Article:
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Autism Spectrum Disorder Factsheet - American Psychiatric Association

One of the most important changes in the fifth edition of the Diagnostic and Statistical Manual of Mental Disorders (DSM-5) is to autism spectrum disorder (ASD). The revised diagnosis represents a new, more accurate, and medically and scientifically useful way of diagnosing individuals with autism-related disorders.

Using DSM-IV, patients could be diagnosed with four separate disorders: autistic disorder, Asperger’s disorder, childhood disintegrative disorder, or the catch-all diagnosis of pervasive developmental disorder not otherwise specified. Researchers found that these separate diagnoses were not consistently applied across different clinics and treatment centers. Anyone diagnosed with one of the four pervasive developmental disorders (PDD) from DSM-IV should still meet the criteria for ASD in DSM-5 or another, more accurate DSM-5 diagnosis. While DSM does not outline recommended treatment and services for mental disorders, determining an accurate diagnosis is a first step for a clinician in defining a treatment plan for a patient.

The Neurodevelopmental Work Group, led by Susan Swedo, MD, senior investigator at the National Institute of Mental Health, recommended the DSM-5 criteria for ASD to be a better reflection of the state of knowledge about autism. The Work Group believes a single umbrella disorder will improve the diagnosis of ASD without limiting the sensitivity of the criteria, or substantially changing the number of children being diagnosed.

People with ASD tend to have communication deficits, such as responding inappropriately in conversations, misreading nonverbal interactions, or having difficulty building friendships appropriate to their age. In addition, people with ASD may be overly dependent on routines, highly sensitive to changes in their environment, or intensely focused on inappropriate items. Again, the symptoms of people with ASD will fall on a continuum, with some individuals showing mild symptoms and others having much more severe symptoms. This spectrum will allow clinicians to account for the variations in symptoms and behaviors from person to person.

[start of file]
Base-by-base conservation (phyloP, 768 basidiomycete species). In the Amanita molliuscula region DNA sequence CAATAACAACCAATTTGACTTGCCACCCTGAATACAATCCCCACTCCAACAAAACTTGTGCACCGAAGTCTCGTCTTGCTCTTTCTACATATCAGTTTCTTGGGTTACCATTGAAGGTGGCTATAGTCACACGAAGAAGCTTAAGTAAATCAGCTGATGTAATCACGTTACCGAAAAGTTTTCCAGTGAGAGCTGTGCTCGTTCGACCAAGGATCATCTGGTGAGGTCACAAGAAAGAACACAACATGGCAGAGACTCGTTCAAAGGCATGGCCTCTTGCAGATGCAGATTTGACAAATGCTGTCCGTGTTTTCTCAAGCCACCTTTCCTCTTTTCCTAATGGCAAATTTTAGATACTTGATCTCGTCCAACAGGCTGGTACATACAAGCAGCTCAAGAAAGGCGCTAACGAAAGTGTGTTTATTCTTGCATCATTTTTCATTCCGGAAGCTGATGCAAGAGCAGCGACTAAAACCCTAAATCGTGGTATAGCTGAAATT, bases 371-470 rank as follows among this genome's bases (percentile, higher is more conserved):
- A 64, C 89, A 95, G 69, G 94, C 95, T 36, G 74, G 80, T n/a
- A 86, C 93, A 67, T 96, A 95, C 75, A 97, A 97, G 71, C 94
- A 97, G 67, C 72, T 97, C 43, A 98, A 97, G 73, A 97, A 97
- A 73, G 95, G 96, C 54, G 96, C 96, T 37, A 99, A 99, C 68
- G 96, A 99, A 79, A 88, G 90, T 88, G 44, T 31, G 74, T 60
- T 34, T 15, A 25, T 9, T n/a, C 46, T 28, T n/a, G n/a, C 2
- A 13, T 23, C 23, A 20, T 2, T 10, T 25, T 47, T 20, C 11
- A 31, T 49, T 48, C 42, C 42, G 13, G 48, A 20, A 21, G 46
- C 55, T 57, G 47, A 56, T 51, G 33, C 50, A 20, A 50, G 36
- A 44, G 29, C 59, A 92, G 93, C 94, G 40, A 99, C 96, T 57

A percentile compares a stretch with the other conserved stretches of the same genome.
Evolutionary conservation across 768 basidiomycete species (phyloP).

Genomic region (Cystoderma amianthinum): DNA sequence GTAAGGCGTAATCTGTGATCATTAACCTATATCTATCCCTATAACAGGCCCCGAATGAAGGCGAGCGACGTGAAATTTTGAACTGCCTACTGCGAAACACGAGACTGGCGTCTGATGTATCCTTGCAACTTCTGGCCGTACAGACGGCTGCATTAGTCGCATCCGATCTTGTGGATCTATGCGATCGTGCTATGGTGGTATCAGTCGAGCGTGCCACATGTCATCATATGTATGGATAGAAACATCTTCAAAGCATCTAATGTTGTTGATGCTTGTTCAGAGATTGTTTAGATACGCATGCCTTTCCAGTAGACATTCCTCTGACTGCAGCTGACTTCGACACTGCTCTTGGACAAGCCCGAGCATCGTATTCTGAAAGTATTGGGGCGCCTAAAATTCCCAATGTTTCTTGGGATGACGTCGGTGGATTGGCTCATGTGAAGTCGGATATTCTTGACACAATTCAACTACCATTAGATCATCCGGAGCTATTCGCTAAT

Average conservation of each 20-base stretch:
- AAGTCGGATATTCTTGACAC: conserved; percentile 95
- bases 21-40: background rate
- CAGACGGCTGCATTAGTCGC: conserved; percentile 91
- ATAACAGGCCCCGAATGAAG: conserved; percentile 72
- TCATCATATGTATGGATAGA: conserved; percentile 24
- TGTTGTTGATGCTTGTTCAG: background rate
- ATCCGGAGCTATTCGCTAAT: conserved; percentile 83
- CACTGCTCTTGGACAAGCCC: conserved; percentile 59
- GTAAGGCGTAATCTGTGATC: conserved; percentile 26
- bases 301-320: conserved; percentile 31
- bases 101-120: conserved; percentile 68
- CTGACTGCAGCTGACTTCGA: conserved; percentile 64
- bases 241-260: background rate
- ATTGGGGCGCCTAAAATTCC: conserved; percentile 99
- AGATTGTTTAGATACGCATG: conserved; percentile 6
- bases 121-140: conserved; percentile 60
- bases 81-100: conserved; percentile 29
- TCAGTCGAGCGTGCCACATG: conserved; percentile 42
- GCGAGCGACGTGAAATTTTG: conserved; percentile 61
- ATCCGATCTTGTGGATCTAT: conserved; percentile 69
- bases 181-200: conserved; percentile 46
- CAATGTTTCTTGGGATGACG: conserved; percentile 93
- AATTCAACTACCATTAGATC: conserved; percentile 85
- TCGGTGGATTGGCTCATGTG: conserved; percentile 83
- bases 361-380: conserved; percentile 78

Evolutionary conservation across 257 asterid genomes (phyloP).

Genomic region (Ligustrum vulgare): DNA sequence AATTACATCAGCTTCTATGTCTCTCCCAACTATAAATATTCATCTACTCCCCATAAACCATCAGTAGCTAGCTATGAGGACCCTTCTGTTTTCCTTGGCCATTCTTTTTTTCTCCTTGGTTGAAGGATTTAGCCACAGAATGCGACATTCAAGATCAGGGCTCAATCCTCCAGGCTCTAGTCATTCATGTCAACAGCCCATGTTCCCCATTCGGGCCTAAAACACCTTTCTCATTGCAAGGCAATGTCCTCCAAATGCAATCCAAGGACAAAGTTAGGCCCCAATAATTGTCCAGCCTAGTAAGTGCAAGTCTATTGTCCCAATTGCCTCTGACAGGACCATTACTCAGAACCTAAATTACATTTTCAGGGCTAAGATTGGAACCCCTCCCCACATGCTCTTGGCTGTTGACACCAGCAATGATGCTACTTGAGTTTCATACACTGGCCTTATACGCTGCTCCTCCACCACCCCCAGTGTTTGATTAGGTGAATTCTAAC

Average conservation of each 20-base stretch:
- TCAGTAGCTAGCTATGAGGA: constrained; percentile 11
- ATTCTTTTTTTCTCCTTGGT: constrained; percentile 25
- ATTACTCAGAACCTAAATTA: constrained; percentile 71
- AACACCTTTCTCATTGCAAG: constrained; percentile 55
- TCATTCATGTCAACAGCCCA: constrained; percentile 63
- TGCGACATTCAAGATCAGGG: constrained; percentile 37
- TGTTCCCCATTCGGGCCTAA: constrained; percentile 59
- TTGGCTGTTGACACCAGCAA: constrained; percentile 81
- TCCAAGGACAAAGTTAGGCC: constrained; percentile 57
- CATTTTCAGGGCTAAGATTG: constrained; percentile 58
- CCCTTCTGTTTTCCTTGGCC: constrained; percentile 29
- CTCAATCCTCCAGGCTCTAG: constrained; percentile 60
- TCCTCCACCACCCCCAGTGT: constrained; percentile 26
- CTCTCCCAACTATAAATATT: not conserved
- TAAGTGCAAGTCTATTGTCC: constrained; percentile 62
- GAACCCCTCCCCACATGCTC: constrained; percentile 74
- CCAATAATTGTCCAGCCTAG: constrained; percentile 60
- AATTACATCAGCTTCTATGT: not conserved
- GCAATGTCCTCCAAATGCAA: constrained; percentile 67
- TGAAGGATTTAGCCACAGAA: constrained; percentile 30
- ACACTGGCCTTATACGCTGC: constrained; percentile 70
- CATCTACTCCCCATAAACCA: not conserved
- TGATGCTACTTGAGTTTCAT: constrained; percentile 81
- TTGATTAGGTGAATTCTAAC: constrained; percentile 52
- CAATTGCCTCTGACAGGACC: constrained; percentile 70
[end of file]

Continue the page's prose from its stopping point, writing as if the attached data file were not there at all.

Under the DSM-5 criteria, individuals with ASD must show symptoms from early childhood, even if those symptoms are not recognized until later. This criteria change encourages earlier diagnosis of ASD but also allows people whose symptoms may not be fully recognized until social demands exceed their capacity to receive the diagnosis. It is an important change from DSM-IV criteria, which was geared toward identifying school-aged children with autism-related disorders, but not as useful in diagnosing younger children.

The DSM-5 criteria were tested in real-life clinical settings as part of DSM-5 field trials, and analysis from that testing indicated that there will be no significant changes in the prevalence of the disorder. More recently, the largest and most up-to-date study, published by Huerta, et al, in the October 2012 issue of American Journal of Psychiatry, provided the most comprehensive assessment of the DSM-5 criteria for ASD based on symptom extraction from previously collected data. The study found that DSM-5 criteria identified 91 percent of children with clinical DSM-IV PDD diagnoses, suggesting that

2 • DSM-5 Autism Spectrum Disorder Fact Sheet

most children with DSM-IV PDD diagnoses will retain their diagnosis of ASD using the new criteria. Several other studies, using various methodologies, have been inconsistent in their findings.

DSM is the manual used by clinicians and researchers to diagnose and classify mental disorders. The American Psychiatric Association (APA) will publish DSM-5 in 2013, culminating a 14-year revision process.

APA is a national medical specialty society whose more than 36,000 physician members specialize in the diagnosis, treatment, prevention and research of mental illnesses, including substance use disorders. Visit the APA at www.psychiatry.org. For more information, please contact Eve Herold at 703-907-8640 or press@psych.org.

© 2013 American Psychiatric Association

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